Analysts divided on whether gas prices will stay high – .

Analysts divided on whether gas prices will stay high – .

The liquefied natural gas (LNG) terminal at the Yangshan deep water port in Shanghai, China on Saturday, October 9, 2021.
Qilai Shen | Bloomberg | Getty Images
Winter hasn’t even arrived, but gas prices have already reached record highs in Europe and Asia due to supply issues, while several energy suppliers in the UK have collapsed.
The supply of natural gas is expected to increase gradually in the coming years, before surging in 2025, analysts told CNBC.

But analysts are divided on whether demand will continue to exceed supply in the years to come.

The current gas crisis is likely to repeat itself, said Richard Gorry, managing director of JBC Energy Asia.

“It will be a crisis that will happen again over the next three or four years – just because we don’t have a lot of new natural gas supplies on the market during that time,” he told ” Half-time CNBC’s Capital Connection. October.

“By 2025 the situation could change, but I think we will definitely have a few years where we are going to look at high energy prices,” he said.

But James Whistler, global head of energy derivatives at ship brokerage firm Simpson Spence Young, said he didn’t expect prices to stay high beyond this winter.

“Are we going to be in a perpetual energy crisis over the next three years? Absolutely not, ”he told CNBC’s“ Street Signs Asia ”Wednesday.
“This is a short-term problem… in March or April of next year, we’ll see much more reasonable prices start to appear again,” he said.

Pulling towards clean energy

Demand for gas is growing “fairly rapidly” as countries attempt to switch from coal and oil to cleaner energy, Gorry told CNBC this week. This means the world does not have enough gas and the market will be very tight over the next three years, he added.

Natural gas is less polluting than other traditional fuels.

While he predicted that the current crisis will pass around February or March, the market will likely tighten again as the winter season approaches next year and demand increases.

Even if a gas shortage doesn’t lead to another energy crisis, it could cause the world to fall back on coal and oil, said Gavin Thompson, vice president of energy for Asia-Pacific at Wood. Mackenzie.

In order to meet its electricity needs, the UK commissioned a former coal-fired power station in September.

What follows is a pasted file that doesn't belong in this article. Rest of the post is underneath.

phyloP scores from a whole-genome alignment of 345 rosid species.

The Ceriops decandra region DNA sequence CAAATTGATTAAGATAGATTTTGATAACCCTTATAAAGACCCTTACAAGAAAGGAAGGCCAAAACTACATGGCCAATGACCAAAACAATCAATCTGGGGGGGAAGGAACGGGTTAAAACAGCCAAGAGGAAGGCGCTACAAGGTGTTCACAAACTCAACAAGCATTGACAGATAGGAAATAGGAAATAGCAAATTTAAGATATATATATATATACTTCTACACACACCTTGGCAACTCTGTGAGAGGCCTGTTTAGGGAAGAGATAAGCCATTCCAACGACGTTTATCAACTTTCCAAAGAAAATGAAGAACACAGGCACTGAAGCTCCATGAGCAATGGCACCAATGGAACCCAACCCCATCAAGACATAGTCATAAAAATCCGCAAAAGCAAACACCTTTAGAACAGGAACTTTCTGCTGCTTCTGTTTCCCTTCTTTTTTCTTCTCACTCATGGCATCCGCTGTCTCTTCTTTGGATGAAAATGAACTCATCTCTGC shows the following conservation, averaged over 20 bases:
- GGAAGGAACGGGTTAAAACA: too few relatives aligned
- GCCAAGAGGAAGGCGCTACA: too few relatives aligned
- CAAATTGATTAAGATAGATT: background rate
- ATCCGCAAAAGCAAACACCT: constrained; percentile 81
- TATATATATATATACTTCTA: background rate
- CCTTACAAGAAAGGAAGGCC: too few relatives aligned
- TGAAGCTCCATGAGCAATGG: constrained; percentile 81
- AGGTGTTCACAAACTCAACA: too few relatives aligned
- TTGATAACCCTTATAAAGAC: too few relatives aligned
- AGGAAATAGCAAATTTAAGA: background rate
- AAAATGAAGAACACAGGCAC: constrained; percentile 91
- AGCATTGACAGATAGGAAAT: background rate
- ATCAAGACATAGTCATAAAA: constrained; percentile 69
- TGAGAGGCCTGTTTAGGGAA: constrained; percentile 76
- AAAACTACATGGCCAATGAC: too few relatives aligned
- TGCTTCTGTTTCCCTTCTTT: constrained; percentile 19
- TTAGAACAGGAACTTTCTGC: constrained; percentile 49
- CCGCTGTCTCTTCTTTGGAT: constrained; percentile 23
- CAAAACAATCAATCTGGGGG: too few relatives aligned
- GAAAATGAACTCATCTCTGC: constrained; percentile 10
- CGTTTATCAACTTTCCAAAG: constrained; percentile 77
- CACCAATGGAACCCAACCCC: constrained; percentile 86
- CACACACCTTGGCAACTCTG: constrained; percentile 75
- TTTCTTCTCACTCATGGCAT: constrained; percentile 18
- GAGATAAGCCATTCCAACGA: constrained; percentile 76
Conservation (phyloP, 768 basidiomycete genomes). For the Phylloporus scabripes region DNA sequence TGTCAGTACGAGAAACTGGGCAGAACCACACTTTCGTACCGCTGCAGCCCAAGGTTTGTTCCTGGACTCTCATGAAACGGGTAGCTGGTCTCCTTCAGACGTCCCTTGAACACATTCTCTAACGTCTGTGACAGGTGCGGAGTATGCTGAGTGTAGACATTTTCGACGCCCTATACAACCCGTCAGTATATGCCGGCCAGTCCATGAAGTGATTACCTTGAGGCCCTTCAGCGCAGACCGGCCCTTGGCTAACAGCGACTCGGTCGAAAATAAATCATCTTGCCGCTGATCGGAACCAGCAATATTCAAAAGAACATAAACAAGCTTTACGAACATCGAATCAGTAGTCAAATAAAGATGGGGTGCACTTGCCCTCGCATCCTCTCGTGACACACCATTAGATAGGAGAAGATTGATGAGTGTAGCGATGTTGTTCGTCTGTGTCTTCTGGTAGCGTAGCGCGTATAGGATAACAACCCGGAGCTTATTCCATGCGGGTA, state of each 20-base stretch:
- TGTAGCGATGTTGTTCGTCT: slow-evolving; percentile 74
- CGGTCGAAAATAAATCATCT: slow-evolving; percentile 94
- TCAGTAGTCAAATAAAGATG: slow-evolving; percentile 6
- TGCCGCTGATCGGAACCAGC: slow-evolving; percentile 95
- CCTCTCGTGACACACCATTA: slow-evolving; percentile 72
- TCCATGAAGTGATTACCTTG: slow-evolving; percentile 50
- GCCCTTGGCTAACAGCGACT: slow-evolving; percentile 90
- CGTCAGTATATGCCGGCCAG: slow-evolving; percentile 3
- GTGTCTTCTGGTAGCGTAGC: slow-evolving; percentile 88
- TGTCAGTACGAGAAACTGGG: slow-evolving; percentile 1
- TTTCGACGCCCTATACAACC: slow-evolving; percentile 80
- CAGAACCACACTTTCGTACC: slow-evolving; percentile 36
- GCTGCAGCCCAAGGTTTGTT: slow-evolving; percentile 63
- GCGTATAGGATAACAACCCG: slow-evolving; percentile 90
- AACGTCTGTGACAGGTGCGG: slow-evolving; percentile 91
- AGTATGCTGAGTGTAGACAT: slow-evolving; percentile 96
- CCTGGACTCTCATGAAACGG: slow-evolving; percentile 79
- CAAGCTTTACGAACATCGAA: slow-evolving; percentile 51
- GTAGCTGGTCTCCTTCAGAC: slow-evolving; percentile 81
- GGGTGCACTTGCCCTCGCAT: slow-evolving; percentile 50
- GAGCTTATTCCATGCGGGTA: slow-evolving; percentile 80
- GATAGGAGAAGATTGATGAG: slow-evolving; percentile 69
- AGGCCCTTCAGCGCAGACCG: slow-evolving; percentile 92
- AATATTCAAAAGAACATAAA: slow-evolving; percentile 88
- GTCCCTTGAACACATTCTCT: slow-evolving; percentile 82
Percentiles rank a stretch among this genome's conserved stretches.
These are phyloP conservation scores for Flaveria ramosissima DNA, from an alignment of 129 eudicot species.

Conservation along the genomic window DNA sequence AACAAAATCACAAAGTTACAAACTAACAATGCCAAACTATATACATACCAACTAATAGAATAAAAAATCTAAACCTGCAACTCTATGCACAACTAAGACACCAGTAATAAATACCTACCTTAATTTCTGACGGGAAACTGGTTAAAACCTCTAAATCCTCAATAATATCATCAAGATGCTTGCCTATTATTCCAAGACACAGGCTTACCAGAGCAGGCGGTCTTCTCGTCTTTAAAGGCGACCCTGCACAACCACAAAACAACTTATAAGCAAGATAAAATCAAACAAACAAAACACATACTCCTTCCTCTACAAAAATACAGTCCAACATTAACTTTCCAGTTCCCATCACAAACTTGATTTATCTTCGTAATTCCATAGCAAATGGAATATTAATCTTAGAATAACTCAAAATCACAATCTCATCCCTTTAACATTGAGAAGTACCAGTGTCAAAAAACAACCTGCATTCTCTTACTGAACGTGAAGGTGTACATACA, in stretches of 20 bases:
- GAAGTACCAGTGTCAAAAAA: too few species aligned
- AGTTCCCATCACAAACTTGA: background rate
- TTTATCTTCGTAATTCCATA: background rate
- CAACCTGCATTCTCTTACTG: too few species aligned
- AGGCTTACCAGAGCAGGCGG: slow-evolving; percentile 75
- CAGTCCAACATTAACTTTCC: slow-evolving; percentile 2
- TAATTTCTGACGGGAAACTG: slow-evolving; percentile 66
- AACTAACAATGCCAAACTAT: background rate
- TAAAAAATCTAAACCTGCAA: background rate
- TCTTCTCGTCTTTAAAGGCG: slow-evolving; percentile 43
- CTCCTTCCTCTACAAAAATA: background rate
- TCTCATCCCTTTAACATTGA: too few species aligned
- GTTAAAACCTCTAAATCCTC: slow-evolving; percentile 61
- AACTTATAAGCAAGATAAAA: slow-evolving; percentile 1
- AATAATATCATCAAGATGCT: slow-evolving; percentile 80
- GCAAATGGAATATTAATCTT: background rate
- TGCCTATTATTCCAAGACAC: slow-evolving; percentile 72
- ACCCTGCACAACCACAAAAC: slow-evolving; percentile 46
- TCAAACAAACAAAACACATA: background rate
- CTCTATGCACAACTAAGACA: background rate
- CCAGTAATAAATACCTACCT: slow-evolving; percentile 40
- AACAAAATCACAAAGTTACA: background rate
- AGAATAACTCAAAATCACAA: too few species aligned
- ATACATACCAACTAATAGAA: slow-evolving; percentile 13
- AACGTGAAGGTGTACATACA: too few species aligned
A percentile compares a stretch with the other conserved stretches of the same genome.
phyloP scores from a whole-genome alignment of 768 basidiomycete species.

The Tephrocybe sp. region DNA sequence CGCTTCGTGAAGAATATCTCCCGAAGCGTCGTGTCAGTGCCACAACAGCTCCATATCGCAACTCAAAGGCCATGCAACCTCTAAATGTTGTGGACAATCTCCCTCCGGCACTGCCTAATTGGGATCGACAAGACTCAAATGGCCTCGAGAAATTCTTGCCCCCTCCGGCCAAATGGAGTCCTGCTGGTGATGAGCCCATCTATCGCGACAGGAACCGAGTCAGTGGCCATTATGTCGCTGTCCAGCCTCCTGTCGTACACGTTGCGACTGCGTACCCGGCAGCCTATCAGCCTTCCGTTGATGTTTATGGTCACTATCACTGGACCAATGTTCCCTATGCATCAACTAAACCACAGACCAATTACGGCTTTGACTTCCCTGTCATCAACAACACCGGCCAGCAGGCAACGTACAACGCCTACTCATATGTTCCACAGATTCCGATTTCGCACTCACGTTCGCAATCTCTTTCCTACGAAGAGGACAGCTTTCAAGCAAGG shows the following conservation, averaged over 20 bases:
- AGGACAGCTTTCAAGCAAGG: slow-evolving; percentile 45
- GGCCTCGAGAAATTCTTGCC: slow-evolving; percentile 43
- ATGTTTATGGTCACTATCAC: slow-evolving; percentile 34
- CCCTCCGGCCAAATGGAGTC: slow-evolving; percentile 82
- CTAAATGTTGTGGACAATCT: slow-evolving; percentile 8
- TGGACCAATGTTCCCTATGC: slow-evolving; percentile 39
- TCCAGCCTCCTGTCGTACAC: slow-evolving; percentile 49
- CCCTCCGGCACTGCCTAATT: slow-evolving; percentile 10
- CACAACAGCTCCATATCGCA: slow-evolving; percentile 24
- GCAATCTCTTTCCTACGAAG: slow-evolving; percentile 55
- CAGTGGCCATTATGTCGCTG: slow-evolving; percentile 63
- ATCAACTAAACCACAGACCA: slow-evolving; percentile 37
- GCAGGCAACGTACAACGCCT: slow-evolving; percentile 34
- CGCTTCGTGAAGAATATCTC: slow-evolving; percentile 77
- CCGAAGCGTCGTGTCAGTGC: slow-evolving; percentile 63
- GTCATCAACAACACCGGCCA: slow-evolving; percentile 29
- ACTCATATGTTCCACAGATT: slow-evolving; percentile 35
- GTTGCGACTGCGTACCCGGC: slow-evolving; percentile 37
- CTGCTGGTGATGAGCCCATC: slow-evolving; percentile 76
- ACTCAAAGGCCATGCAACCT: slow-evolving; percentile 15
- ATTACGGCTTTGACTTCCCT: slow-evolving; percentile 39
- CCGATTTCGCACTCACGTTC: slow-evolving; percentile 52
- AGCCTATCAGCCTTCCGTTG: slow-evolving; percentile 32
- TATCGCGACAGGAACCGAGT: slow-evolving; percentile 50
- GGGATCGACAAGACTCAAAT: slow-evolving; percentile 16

Thompson expects gas to “figure prominently” in the progressive move towards a cleaner energy mix. However, he said producers are concerned about the long-term future of gas and may under-invest in supply.

If producers don’t invest enough, buyers could switch to traditional fuels, he warned.

“It’s a big risk because … slowing the pace of the energy transition will make the 2030 goals, the 2050 goals really, really hard to achieve,” he said.

“Confluence of factors” in 2021

Other analysts predict that the gas supply in the coming years will be able to meet demand.

Anthony Yuen, head of energy strategy at Citi Research, said the gas supply “is improving”. He noted that the main liquefied natural gas export terminals are being commissioned and production is expected to increase in Europe, Russia and China.

LNG export facilities cool natural gas in a liquid state so that it can be transported on ships to places that cannot receive the gas by pipeline.

This year’s crisis is the result of a “confluence of factors” -om low hydropower generation in Latin America to “very high” demand for energy, he said.

He said the period of “really high prices” could potentially cause demand growth to slow, and wondered where demand would rise quickly enough to exceed supply.

Yet he did not completely rule out a repeat of the energy crisis.

“Never say never,” he told CNBC on a video call. “It depends in part on [the] weather situation. But then, once you factor in a number of supply and demand factors, the situation will likely be much better. “

Prices are likely to drop after this winter and then drop “a lot more” in 2025 when a number of LNG export terminals come online, Yuen said.

– CNBC’s Sam Meredith and Chloe Taylor contributed to this report.


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